Knee pain was something that I have dealt with since I was 11 years old. I would wear knee braces, go to physical therapy, get McConnell taped, and lift weights. It was always there but would vary in intensity depending on my activity level. I loved to run and play volleyball – my knees didn’t like it as much. I remember in college, I would walk back to the dorms with bags of ice wrapped around my knees. It was my norm.
Fast forward to having my first child in my mid-thirties. I felt great during pregnancy. When my son was about 5-6 months old I was trying to get back into running and playing volleyball and my knees were not having it. Both knees swelled up to the point that I could hardly walk, get out of a chair or go up and down the stairs. Something had to be done.
I tried orthopedic interventions – injections, medications, draining the knee, and going to physical therapy. Nothing was totally helping. The orthopedic surgeon said I needed a knee replacement, but he said if I got one at 36 years old, I better be ready to get my leg amputated. A bit drastic of a statement, but I understood what he was trying to say, that if I had that major of surgery this young, there could be bigger issues if things didn’t work out as I got older. He also referred me to a rheumatologist. I thought he was ridiculous, I didn’t have rheumatoid arthritis. This was good old Arthur, regular osteoarthritis that had just gotten bad.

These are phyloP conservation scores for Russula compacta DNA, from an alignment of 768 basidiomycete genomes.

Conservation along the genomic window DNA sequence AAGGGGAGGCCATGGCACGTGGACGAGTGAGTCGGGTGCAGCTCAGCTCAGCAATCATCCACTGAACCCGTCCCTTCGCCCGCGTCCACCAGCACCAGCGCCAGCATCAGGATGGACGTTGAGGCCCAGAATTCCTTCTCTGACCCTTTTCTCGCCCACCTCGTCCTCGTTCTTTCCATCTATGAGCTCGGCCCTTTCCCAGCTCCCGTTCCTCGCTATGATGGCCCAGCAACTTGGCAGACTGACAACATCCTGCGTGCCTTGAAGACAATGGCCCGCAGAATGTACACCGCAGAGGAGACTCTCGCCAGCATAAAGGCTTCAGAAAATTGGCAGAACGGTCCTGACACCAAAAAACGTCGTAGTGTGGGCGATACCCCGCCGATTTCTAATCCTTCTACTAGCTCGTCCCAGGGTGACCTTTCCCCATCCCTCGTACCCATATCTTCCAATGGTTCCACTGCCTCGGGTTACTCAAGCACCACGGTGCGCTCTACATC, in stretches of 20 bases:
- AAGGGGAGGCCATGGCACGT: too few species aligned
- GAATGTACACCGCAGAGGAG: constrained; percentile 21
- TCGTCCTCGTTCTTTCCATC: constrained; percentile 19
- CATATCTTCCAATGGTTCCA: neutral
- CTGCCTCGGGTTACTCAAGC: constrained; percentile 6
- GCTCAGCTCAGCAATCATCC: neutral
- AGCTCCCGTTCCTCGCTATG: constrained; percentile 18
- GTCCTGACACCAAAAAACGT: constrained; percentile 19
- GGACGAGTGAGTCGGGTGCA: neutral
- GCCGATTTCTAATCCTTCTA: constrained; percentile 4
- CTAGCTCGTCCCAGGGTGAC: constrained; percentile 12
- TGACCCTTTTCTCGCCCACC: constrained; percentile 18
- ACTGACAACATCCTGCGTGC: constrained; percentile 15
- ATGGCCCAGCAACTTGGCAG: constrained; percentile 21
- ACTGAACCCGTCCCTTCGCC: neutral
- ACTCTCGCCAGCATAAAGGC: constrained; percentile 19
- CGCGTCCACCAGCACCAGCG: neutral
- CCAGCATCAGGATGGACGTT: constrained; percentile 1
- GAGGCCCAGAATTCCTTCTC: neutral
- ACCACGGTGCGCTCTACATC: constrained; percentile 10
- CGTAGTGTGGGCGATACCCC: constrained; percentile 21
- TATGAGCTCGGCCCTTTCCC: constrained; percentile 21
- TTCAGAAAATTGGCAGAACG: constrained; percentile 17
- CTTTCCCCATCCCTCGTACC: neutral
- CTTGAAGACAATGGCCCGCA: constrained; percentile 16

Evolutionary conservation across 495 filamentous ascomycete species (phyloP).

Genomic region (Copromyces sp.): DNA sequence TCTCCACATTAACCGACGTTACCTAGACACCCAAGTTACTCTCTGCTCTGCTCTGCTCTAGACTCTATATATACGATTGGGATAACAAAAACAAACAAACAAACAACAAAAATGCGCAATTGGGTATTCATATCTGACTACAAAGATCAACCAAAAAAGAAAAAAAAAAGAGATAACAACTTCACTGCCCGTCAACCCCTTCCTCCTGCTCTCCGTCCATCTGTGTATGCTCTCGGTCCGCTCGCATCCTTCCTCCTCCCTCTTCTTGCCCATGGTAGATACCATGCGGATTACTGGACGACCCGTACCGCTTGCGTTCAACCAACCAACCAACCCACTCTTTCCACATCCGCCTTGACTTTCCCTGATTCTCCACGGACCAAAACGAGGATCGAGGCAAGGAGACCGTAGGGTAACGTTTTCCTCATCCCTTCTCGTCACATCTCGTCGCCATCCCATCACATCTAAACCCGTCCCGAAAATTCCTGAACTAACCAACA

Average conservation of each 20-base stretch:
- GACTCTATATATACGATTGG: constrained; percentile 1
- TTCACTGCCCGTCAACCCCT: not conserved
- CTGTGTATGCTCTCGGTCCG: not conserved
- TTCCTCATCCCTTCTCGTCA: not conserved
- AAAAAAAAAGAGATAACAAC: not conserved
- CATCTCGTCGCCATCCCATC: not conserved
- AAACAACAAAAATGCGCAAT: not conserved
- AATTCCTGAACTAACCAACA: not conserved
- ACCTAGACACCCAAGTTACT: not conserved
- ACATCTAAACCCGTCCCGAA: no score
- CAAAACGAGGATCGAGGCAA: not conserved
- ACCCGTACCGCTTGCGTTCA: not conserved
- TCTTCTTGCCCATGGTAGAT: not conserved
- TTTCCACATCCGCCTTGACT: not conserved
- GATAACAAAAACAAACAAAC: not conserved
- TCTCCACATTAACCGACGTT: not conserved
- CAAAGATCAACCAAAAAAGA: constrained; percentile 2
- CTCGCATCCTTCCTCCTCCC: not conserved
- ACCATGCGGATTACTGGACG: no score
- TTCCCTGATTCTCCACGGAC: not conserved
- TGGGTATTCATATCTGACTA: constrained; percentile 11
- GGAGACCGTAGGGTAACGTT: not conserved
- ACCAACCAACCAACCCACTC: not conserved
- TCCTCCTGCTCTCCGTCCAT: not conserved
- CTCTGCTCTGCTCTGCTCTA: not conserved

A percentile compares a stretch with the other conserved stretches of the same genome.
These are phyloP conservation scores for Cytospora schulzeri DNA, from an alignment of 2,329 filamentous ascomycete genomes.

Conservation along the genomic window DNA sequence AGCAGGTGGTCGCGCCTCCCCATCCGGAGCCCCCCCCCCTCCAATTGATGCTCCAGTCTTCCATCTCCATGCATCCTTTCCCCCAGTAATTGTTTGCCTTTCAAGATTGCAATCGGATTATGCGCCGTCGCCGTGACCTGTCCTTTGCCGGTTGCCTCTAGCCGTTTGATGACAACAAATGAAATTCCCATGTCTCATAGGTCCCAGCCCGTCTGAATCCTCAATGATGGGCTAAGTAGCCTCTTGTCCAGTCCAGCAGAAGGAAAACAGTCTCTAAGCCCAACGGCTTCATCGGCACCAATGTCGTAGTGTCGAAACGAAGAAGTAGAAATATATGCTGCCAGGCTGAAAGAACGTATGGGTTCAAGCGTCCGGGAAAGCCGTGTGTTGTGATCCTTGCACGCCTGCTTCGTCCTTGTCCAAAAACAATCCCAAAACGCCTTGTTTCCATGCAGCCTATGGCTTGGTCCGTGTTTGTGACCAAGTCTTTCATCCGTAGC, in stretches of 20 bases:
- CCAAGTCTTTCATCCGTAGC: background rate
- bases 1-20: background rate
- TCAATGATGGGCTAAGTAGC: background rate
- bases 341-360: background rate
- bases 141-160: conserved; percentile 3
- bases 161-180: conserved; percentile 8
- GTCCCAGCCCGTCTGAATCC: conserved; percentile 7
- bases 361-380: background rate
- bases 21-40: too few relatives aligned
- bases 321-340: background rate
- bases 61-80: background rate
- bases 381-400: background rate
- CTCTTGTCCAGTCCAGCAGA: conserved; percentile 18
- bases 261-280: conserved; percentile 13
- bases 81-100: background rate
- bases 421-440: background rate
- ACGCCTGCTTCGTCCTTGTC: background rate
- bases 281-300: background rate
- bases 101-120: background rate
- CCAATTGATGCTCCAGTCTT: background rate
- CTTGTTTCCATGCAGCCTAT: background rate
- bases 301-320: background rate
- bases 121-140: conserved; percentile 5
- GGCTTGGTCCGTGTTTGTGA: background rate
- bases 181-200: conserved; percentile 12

Well, bloodwork did show that I had an inflammatory issue. I was able to manage my symptoms with medication and lifestyle modifications for a while, but then another major flare-up occurred when my second child was about 8 months old. I battled with meds and treatments for over a year and a half and finally knew that the only next option was surgery.
I’m so thankful I had a partial knee replacement and having been a patient, I have gained new perspectives as a physical therapist. I feel I am able to relate to some of my patients in new ways and am more compassionate and aware of how exercises or manual techniques feel and make the patients feel. Next time you see your physical therapist, know that maybe they have been in your shoes too.
Are you in pain but not sure how to manage it? Call 616-256-8679 to schedule your FREE consultation today and learn how physical therapy could help you. For more information please visit any of our Hulst Jepsen Physical Therapy locations or check out our website at www.hjphysicaltherapy.com.